The Damage Trump Did 

In 2016, we thought President Trump would be bad for Oregon. He was a catastrophe. 

Four years ago, a sickly orange cloud fell over Oregon. Only now can we fully survey the damage done by Hurricane Trump.

Portland greeted the 2016 election of Donald Trump with revulsion. For a week in November, protesters chanted and marched. Opportunists followed in their wake, destroying property.

A week after the election, WW said: "Trump's election doesn't just mean a triumph for Republicans at the far right edge of the party. It means that a boor, admitted sexual predator, and racist will occupy the White House. His victory emboldens white nationalists who would make this country great by silencing anyone who doesn't look like them."

In that issue, we attempted what reporters often don't do well: We tried to predict our future under Trump in several specific categories.

Some readers accused us of being alarmist. "I'm not sure I've ever read a more doom-and-gloom, worst-case-scenario article," one reader wrote.

This week, with hopes that the nation will choose a different president, we decided to revisit our forecast. And we must admit: We were wrong about how bad a Trump presidency would be.

It was worse than we imagined.

In short, we lacked a sufficiently dystopian imagination. In particular, we didn't foresee how Trump and his fans would single out liberal Portland as a target for street brawls and federal policing. We did not predict that the president's attention would turn Portland into a scene of violence, and how his inattention would allow a virus to kill our loved ones and shutter our shops and restaurants.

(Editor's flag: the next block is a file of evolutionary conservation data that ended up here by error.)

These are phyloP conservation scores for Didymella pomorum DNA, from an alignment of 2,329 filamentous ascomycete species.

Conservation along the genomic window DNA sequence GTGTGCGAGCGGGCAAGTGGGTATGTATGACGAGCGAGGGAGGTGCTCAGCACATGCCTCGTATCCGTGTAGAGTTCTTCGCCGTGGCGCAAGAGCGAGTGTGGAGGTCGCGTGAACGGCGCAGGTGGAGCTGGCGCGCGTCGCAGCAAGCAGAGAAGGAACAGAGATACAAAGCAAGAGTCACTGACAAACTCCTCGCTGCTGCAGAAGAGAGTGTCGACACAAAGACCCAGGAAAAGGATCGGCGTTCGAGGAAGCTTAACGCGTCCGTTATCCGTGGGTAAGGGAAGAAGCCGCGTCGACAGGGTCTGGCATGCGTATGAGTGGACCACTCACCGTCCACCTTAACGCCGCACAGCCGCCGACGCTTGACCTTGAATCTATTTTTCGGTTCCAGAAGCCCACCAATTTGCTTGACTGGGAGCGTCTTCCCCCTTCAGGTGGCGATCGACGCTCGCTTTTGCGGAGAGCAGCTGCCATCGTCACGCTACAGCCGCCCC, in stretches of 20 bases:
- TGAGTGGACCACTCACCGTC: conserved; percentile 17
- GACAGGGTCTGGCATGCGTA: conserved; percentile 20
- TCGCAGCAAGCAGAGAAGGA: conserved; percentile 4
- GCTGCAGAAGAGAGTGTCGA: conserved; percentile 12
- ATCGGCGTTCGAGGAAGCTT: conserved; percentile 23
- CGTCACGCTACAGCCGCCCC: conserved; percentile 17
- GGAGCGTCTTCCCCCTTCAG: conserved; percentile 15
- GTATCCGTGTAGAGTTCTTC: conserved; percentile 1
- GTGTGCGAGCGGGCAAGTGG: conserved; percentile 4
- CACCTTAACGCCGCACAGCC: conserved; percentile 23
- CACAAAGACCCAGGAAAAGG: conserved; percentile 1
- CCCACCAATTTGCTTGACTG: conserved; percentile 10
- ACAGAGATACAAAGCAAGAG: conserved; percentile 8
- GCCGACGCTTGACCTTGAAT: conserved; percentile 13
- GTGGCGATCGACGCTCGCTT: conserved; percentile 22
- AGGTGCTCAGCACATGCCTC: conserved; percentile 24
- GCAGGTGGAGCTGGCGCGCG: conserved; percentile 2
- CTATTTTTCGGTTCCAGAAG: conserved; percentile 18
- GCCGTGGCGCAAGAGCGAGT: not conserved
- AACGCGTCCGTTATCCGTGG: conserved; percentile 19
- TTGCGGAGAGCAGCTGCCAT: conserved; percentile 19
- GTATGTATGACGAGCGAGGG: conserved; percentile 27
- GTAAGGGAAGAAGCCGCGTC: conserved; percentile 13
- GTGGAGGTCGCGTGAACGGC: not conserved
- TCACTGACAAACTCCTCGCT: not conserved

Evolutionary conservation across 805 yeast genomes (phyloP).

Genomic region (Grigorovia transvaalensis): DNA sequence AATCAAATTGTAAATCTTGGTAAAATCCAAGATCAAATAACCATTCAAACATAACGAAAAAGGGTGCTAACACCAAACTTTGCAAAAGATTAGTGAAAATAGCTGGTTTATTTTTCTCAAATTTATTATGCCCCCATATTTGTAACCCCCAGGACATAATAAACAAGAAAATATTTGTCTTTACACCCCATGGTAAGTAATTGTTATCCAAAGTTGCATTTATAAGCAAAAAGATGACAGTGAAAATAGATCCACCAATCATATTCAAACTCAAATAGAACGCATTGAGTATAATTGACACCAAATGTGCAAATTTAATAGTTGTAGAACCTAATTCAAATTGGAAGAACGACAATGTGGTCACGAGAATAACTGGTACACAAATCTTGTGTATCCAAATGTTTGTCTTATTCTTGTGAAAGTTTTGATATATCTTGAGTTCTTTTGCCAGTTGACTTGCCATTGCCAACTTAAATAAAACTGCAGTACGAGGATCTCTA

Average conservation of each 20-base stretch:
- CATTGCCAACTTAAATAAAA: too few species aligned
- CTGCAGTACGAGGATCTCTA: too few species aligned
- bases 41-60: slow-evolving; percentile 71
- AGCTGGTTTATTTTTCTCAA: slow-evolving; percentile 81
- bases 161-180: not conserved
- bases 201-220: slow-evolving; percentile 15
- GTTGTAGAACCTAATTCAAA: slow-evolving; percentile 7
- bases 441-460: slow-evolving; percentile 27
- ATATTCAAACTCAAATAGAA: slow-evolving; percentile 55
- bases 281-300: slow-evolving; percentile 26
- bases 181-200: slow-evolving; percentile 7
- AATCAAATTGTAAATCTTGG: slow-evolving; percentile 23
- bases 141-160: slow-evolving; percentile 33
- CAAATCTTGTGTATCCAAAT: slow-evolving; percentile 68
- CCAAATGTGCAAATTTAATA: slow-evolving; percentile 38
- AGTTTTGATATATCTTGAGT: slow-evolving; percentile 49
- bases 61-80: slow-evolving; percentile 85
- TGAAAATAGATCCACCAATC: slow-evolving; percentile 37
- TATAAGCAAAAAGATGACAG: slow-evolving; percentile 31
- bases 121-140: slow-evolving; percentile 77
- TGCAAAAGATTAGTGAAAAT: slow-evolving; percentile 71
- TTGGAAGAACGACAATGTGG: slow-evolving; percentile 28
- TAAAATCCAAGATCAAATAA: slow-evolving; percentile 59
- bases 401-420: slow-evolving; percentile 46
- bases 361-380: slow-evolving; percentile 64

To be sure, some things worked out better than we expected. So in the following pages, we look back on most of the predictions we made in 2016. We've graded ourselves on the following scale: Is today's reality better, worse or the same as we expected?

Many of Oregon's problems are of our own making. And the partisan divisions in this state existed long before 2016. (See this story for a look at a part of Oregon where that divide widened.)

But where possible, we've tried to look at how the decisions of this White House specifically affected Oregonians.

It's a useful lens through which to view one of the strangest and most scarring four years in the history of the republic.

—Nigel Jaquiss, Latisha Jensen, Aaron Mesh, Rachel Monahan and Tess Riski

In 2016, WW said that under Trump, women were unlikely to lose reproductive rights and the U.S. Supreme Court wouldn't overturn Roe v. Wade.

In 2020, the reality is worse.

It took the death of Justice Ruth Bader Ginsburg in September, but this week Trump delivered what he promised Christian conservatives: A majority of U.S. Supreme Court justices oppose a woman's right to an abortion. Meanwhile, 17 abortion cases in circuit courts of appeals across the country are one step away from reaching the U.S. Supreme Court, according to a Planned Parenthood analysis.

This makes it within the realm of possibility that Roe v. Wade, decided in 1973, will be overturned in the next few years.